Intel Developer Forum

George Schweitzer, chief marketing officer at CBS, discusses a presentation he made at the Intel Developer Forum.

George Schweitzer Chief marketing officer, CBS
George Schweitzer's position as chief marketing officer at CBS gives him a unique opportunity not only to observe but also to help shape the ways technology is altering the television industry. A communications major at Boston University who joined CBS after graduation some 30 years ago, George is also an unabashed technology geek who specializes in the latest home automation and entertainment gear.
George Schweitzer
4 min read

I had the pleasure of being invited to participate in the Intel Developer Forum last week in San Francisco.

Eric Kim runs Intel's Digital Home Group. He is the genius who comes up with the technology to enable consumer electronics companies to develop for the connected home, including the whole world of digital entertainment like television, DVDs, DVRs, music players, set-top boxes, and other digital devices. What he and his team of developers, engineers, researchers, and others do is incredibly important to us at CBS, since we study consumers' technology experiences and try to learn as much as we can about how they make their viewing choices.

As part of Eric's hour-long presentation to the more than 4,000 attendees assembled in the Moscone Center, I did a few minutes on how content interfaces with this technology. After all, these terrific platforms have to have content or they are the equivalent of "merely wires and lights in a box," as Edward R. Murrow said many years ago.

Here's a digest of my talk. You can also watch it here.

My job at CBS is to get people to watch. It gets more exciting and more challenging all the time. That's thanks to Eric and our friends at Intel and to all of you, too, because technology has given us more platforms for our content.

And technology will be integral to helping us get around the age-old philosophical question: If a tree falls in a forest and nobody is there to hear it, was there a noise?

Because in the world of content, if a great show goes on a platform but nobody's there to see it because nobody can find it, then we've got problems. And if we have problems, the tech world has problems. So, in simple equations, my world works like this:

R + = : )

(Where R equals TV ratings.) Ratings up means people are happy. More people watching means consumers, advertisers, and everyone else who participates in the entertainment industry is happy. Of course, there is the inverse:

R - = :(

Ratings down means people are sad.

So this is the formula we want:

R + = : ) + $ + Food/Job

Ratings growth equals happiness, which equals money for you and me to invest in development, which leads to food and jobs for us and our kids, and money with which we can buy a ton of cool new gadgets to watch more video!

There's a whole lot riding on helping people discover and navigate to our shows.

It's particularly important this week. This is premiere week, when the TV networks will introduce more than 40 new shows. That's a lot of new stories and characters to dive into. But, for the viewer, the very act of finding the new shows has become a journey of epic proportions.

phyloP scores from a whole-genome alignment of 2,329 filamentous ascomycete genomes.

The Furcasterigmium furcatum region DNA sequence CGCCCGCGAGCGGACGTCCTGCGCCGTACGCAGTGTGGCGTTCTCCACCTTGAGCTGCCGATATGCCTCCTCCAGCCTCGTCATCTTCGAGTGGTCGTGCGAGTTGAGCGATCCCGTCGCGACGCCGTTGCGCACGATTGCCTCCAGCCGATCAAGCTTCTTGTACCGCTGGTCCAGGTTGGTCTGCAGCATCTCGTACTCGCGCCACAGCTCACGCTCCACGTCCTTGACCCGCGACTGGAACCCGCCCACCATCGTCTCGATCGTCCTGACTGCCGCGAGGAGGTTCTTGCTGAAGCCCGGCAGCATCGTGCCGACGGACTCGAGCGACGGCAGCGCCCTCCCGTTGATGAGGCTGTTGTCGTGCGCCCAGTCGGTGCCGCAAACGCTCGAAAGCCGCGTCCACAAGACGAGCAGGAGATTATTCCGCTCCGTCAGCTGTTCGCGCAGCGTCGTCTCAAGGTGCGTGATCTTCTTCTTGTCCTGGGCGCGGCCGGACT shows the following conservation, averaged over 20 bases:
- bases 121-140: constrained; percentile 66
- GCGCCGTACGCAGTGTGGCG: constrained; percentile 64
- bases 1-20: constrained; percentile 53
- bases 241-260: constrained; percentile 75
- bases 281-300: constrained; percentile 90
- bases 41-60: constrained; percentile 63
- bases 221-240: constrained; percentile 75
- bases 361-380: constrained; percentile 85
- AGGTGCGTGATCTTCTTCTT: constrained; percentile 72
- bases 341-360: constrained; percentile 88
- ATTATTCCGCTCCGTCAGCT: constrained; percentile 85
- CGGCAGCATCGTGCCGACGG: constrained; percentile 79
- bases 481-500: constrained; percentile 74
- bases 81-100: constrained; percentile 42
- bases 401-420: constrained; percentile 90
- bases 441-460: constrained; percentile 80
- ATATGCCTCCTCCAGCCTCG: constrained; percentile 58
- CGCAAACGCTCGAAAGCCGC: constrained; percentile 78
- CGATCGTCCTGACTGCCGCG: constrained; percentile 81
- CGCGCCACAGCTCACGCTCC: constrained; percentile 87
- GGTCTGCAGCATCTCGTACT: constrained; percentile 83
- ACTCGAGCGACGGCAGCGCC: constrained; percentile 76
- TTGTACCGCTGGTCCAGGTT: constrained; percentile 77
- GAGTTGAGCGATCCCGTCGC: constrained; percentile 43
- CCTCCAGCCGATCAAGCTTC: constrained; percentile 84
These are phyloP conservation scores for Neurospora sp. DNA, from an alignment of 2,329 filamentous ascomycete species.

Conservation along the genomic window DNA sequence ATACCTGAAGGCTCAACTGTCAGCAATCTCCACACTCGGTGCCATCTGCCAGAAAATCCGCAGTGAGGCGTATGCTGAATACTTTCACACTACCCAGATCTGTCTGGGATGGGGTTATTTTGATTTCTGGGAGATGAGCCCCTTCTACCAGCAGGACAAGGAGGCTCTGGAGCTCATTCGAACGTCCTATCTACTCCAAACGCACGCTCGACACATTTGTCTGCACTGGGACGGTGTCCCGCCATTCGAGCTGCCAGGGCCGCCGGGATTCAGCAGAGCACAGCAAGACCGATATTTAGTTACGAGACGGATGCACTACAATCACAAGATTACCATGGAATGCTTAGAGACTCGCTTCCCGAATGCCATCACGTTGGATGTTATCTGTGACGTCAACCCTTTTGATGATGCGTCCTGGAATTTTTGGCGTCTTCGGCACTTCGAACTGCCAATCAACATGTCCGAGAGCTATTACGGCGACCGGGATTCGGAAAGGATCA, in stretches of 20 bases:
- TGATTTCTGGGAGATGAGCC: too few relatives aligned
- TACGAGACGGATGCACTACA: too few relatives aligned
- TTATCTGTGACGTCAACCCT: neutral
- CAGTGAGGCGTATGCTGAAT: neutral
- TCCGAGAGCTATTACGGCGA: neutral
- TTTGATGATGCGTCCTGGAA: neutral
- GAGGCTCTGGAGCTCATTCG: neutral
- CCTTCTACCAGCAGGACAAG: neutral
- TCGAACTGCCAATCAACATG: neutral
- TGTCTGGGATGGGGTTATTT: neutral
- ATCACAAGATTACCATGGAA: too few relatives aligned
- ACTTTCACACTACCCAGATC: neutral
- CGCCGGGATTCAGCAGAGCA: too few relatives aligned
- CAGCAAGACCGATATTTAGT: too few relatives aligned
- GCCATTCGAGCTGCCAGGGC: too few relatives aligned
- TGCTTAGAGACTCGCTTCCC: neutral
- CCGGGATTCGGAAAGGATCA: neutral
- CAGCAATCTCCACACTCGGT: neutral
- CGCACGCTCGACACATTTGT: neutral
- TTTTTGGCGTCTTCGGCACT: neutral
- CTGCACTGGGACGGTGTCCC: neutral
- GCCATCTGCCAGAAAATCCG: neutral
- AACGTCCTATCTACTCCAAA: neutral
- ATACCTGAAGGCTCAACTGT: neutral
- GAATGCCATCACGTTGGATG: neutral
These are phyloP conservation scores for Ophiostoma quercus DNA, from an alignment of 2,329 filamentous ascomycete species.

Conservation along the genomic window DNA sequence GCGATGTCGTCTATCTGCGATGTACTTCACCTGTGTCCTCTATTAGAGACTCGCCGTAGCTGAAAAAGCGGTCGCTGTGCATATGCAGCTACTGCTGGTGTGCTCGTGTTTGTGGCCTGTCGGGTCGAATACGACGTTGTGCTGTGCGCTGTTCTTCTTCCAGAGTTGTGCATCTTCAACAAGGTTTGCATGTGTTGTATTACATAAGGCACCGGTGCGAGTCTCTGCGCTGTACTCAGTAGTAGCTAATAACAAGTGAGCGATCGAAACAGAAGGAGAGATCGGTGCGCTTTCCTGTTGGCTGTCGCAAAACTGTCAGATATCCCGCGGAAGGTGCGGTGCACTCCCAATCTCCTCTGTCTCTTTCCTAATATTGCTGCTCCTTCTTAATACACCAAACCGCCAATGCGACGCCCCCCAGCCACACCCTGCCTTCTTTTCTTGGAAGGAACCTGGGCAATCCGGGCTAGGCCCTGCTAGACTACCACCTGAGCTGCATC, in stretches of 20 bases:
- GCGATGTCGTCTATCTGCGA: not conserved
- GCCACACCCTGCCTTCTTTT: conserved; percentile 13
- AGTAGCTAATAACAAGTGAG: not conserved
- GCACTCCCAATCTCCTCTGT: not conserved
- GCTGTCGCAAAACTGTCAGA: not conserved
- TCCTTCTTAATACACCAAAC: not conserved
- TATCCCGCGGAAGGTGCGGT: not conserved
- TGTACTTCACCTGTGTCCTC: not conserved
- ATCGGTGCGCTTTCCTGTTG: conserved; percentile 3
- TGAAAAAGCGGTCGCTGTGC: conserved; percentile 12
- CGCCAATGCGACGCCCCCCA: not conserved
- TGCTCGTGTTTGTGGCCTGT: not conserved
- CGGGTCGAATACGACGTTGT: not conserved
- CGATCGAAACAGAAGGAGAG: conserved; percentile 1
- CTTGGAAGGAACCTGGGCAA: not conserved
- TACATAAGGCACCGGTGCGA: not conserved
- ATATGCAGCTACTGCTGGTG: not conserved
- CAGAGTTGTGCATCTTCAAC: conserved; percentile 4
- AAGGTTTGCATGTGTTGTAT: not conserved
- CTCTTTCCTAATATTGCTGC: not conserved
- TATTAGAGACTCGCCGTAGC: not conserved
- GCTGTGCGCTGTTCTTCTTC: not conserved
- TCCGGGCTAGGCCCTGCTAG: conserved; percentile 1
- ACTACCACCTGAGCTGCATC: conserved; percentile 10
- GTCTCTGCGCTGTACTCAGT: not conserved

Navigation is the No. 1 viewer challenge for television marketers. How do people find the shows they want to watch? And how do they discover new ones?

It used to be simple. You looked up the listing information in the TV Guide or the newspaper

Then you watched your program at the designated time.

But thanks to the genius of people like you, consumers today have a seemingly infinite set of options.

People can watch virtually anything, anywhere, on any device they want and at any time they want.

The experience has evolved from watching television in a linear world, to managing video--a world where the consumer is always in control. In theory, it sounds great. But in reality, people are totally overwhelmed by the sheer range of choice. This brings to mind another formula:

MC2 = MC2

More content and more choice equals more chaos and more confusion. Consumers find themselves engaged in a game of high-tech hide-and-seek. The shows are out there, but we need to make it simpler and easier to find them.

That's why we like Intel's focus on connected television and its implications. It's a big part of our future, starting with the TV widget. The CBS Widget is soon to go live. It gives viewers easy access to our schedule, our shows, and all kinds of related information. It makes navigating easy. People love easy.

And we love what's coming up next with the Widget.

Tonight is the season premiere of The Mentalist. (I hope you are in your living rooms by then.) So, with the Widget, you can get everything you need to get up-to-speed for tonight. Want to watch the final episode of the last season? No problem.

Maybe you want to recommend the episode? Or see what your friends have recommended? That's simple.

The TV Widget is just one example of what's possible. It enhances the viewing experience. And it points the way to many more innovations.

Our job at CBS is to make the case that spending an hour, or two, or three with our programming is the best, most fulfilling entertainment choice out there. Your job is to make the TV user experience everything people want it to be, and more. When we both do our jobs well and that love match happens, people get connected with the content they desire, so everybody's happy. And we can all spread the TV love!